There are two things I want to tell you. Housework is sort of my hobby and I never, ever plot when I write a story.
While I enjoy cleaning and cooking, I also enjoy writing without plotting. Oddly, my lack of plotting when I write is rather the opposite of my domestic nature. I’m what you call organized. I like neat, tidy, clean. I wear an apron when I do housework. To me, everything has a place and there is a place for everything, but I still don’t plot because not plotting is not really that different from housework.
Allow me to explain. I like to bring chaos to order. I like the process of cleaning, the going from mess to tidy. I enjoy seeing the end result, those moments of ‘Look what I did, see what I accomplished!’ For me, telling a story happens in a similar way. I have story bits and pieces strewn about like a puzzle dumped out of a box. Some pieces are face up, some face down, some have fallen between the sofa cushions. There’s a scene here, another scene there. A few characters doing this and that, lots of dialogue with no clear picture, just lots and lots of pieces. I enjoy the process of writing, the going from mess to tidy. I enjoy seeing the end result.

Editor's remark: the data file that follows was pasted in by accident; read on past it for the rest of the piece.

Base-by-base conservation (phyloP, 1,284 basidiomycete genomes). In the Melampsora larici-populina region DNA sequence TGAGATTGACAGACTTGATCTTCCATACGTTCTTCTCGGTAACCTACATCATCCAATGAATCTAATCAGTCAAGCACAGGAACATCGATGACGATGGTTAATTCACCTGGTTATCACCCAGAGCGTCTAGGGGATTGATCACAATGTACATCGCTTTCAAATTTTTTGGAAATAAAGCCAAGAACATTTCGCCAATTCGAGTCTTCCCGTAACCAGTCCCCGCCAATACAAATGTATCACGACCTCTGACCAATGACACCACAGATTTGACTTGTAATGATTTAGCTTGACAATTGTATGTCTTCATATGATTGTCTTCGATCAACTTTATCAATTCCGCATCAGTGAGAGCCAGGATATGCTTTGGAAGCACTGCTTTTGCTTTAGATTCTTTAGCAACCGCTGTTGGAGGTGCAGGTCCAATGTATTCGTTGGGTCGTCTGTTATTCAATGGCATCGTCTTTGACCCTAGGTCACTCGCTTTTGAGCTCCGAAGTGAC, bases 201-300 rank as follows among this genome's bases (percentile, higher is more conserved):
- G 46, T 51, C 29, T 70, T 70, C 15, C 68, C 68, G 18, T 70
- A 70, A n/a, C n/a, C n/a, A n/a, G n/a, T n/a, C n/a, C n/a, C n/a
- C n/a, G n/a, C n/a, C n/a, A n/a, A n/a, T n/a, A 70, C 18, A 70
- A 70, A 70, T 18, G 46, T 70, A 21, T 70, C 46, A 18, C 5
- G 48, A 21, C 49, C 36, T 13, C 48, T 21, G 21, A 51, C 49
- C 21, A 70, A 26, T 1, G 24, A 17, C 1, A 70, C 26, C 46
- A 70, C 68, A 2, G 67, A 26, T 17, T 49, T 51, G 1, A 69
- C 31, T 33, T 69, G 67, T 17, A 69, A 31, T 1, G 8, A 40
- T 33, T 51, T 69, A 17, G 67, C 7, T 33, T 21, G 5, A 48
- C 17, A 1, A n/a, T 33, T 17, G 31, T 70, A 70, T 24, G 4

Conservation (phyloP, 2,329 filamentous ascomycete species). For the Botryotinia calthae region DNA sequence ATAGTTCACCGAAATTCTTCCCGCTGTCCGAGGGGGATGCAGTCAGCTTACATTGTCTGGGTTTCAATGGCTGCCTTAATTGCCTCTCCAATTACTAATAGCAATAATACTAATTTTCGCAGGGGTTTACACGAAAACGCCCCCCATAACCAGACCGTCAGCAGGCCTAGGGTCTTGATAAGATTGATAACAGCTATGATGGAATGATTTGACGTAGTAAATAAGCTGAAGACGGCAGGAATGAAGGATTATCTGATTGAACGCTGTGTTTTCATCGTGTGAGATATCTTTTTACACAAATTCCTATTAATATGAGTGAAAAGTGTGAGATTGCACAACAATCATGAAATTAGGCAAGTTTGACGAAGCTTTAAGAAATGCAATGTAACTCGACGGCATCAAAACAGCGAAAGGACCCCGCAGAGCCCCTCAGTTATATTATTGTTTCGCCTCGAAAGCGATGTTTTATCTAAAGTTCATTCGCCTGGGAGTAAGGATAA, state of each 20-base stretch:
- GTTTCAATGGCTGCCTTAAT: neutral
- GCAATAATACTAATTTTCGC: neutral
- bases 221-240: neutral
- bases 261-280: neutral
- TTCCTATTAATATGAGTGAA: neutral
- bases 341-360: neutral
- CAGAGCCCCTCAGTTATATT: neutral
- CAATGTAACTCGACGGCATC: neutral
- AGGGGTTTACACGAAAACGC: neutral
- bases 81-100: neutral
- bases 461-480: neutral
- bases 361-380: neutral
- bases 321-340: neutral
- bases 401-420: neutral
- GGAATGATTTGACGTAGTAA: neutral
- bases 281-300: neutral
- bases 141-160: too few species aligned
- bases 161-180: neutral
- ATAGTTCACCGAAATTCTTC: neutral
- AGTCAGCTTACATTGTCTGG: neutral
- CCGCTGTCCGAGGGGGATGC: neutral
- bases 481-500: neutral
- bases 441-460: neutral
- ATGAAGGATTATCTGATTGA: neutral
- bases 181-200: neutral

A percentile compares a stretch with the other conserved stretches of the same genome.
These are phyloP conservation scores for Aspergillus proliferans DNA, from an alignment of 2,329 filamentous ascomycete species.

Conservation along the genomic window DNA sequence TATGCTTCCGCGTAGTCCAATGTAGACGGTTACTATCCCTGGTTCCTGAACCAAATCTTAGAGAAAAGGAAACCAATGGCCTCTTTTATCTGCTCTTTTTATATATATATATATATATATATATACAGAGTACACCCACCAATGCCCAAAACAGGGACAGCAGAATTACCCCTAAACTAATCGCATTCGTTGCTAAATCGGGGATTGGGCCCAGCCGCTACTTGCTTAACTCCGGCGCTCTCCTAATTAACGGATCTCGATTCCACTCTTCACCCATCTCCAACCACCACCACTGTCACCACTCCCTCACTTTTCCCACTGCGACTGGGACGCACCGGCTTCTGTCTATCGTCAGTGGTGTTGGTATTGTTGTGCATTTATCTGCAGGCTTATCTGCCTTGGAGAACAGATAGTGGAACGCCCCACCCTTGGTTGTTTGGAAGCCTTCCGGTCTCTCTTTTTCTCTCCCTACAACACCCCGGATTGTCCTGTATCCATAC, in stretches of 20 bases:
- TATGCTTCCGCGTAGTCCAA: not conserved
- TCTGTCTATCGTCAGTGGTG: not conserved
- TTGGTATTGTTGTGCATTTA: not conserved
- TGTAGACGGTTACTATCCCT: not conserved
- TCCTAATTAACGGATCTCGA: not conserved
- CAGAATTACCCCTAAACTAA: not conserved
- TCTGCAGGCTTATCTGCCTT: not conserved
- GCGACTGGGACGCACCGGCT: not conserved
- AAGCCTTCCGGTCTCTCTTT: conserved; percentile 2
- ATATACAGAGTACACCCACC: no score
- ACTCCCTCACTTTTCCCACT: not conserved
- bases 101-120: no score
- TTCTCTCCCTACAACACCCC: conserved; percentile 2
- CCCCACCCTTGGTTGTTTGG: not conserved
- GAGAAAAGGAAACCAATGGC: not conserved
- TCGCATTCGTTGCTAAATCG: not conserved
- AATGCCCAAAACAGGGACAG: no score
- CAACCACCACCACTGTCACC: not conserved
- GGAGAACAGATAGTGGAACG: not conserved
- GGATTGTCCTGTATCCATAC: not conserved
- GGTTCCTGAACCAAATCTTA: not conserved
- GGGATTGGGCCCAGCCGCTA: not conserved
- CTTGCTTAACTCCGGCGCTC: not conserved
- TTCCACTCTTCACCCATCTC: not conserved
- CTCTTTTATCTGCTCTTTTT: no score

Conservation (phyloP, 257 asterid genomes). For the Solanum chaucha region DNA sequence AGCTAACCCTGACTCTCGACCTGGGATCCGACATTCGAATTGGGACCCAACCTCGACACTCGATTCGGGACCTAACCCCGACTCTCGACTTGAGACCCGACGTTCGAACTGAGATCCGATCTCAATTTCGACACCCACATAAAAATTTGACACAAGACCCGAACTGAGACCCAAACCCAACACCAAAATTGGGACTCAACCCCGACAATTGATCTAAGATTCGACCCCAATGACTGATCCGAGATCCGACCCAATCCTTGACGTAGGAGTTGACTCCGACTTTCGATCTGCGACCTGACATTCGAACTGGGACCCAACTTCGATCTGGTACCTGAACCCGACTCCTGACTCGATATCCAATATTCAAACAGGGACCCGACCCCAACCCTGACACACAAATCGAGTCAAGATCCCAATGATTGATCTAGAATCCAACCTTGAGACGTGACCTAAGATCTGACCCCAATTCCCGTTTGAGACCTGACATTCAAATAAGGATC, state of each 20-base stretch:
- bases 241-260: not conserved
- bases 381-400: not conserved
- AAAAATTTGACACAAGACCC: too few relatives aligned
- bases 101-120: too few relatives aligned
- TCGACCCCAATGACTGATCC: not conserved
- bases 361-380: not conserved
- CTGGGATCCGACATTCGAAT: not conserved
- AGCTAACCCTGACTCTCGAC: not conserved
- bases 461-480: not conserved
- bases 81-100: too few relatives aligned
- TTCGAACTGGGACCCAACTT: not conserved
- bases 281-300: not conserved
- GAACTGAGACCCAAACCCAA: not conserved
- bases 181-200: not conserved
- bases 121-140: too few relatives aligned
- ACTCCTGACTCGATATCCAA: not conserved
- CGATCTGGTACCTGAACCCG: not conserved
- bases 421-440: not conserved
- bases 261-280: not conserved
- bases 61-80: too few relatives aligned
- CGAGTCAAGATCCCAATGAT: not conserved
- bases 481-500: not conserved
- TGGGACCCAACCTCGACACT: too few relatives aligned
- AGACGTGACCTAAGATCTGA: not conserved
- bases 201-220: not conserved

The marriage of housework and no plotting may be the reason why my first book, A Basic Renovation has a dilapidated house in need of restoration as the foundation of the romance. The scorched-by-fire, overgrown, run-down, rat-infested property needs cleaning, love and tender care as much as the two leads, Dominic and Lesley, do. The delight of turning chaos to tidy is also why Willa in For Your Eyes Only has a huge mess to clean up—in secret—within the untidiness of falling in love with John. I adore the whole disarray that falling in love brings as much as the end result of a romance novel’s happily ever after. And I adore the whole disarray that a dirty house brings as much as the end results of cleaning it.
I don’t plot because I clean. I have no need to plot because cleaning house is my guide to writing a happily ever after.